Language Documentation and Conservation  
The University of Hawai'i  

Linguistics at UH

Recording languages is vitally important work that requires the kind of training provided by our department. Since its founding in 1963, the Department of Linguistics at the University of Hawai'i has had a long history of linguistic fieldwork on undescribed languages in the Pacific region, Asia, and worldwide. Students at UH receive a thorough grounding in linguistic methodology and analysis, but, in addition, they are able to learn methods for building documentation of a language into their research methodology. Such documentation takes seriously the notion that the material we record should be accessible for others, including the speakers of the language. This means that we have to locate the recordings in a suitable archive, and any text that we annotate can then be referenced to the original media on which it was recorded.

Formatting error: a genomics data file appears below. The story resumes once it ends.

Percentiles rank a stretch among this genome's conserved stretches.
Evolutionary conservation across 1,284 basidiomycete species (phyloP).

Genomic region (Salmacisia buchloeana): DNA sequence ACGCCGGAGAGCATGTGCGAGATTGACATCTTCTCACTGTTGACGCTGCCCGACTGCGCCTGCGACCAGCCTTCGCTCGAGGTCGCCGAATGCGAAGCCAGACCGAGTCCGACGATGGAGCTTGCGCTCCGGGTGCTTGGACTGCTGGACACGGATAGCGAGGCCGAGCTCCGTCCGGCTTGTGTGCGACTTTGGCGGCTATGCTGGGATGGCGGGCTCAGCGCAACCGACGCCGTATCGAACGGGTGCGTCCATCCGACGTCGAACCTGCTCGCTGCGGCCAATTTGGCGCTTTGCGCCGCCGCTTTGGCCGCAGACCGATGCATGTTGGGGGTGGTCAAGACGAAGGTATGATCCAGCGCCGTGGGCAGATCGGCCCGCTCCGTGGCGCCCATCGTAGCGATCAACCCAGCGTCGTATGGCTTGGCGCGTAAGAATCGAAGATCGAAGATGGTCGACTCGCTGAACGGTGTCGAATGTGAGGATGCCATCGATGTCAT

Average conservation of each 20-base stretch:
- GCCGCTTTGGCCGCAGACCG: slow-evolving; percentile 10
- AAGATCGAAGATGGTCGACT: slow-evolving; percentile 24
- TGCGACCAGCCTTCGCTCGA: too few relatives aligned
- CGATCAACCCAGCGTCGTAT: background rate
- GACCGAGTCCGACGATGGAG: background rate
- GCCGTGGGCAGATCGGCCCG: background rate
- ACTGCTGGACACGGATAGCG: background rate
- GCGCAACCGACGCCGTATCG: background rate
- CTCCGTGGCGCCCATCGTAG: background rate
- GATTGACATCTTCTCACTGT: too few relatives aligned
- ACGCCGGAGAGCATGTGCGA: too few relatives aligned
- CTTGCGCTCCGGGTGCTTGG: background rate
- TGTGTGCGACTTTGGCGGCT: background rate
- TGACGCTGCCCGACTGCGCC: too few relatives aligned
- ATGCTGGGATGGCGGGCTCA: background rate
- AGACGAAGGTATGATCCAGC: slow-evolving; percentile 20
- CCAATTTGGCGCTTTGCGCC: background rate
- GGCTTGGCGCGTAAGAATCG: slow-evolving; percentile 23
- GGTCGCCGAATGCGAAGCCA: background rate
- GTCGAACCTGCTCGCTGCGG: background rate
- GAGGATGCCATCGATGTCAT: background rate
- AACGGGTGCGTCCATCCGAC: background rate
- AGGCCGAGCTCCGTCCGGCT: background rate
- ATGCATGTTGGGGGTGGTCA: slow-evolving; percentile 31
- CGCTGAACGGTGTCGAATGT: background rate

The outputs of a University of Hawai'i PhD in language documentation have included reference grammars or more finely-grained analyses of an aspect of a language (e.g., prosody, phonology or syntax) with archival field recordings and may include text collections and dictionaries created using well-structured files that allow various outputs from the same underlying piece of work. We emphasize efficient fieldwork methods in which recording, data management and data processing augment the linguistic analysis necessary to produce a language description.

Location of documentation projects

The map below shows general locations of documentation-related projects undertaken by students and faculty in the Department. Note that references here are only to languages for which there is little or no previous documentation.

MA dissertation, PhD dissertation, Faculty research, Language Documentation Training Center (LDTC) project, LDTC project/PhD dissertation.

Thanks to Emily Bartelson, Deborah Masterson, James Crippen, and Kaori Ueki for help with this site.

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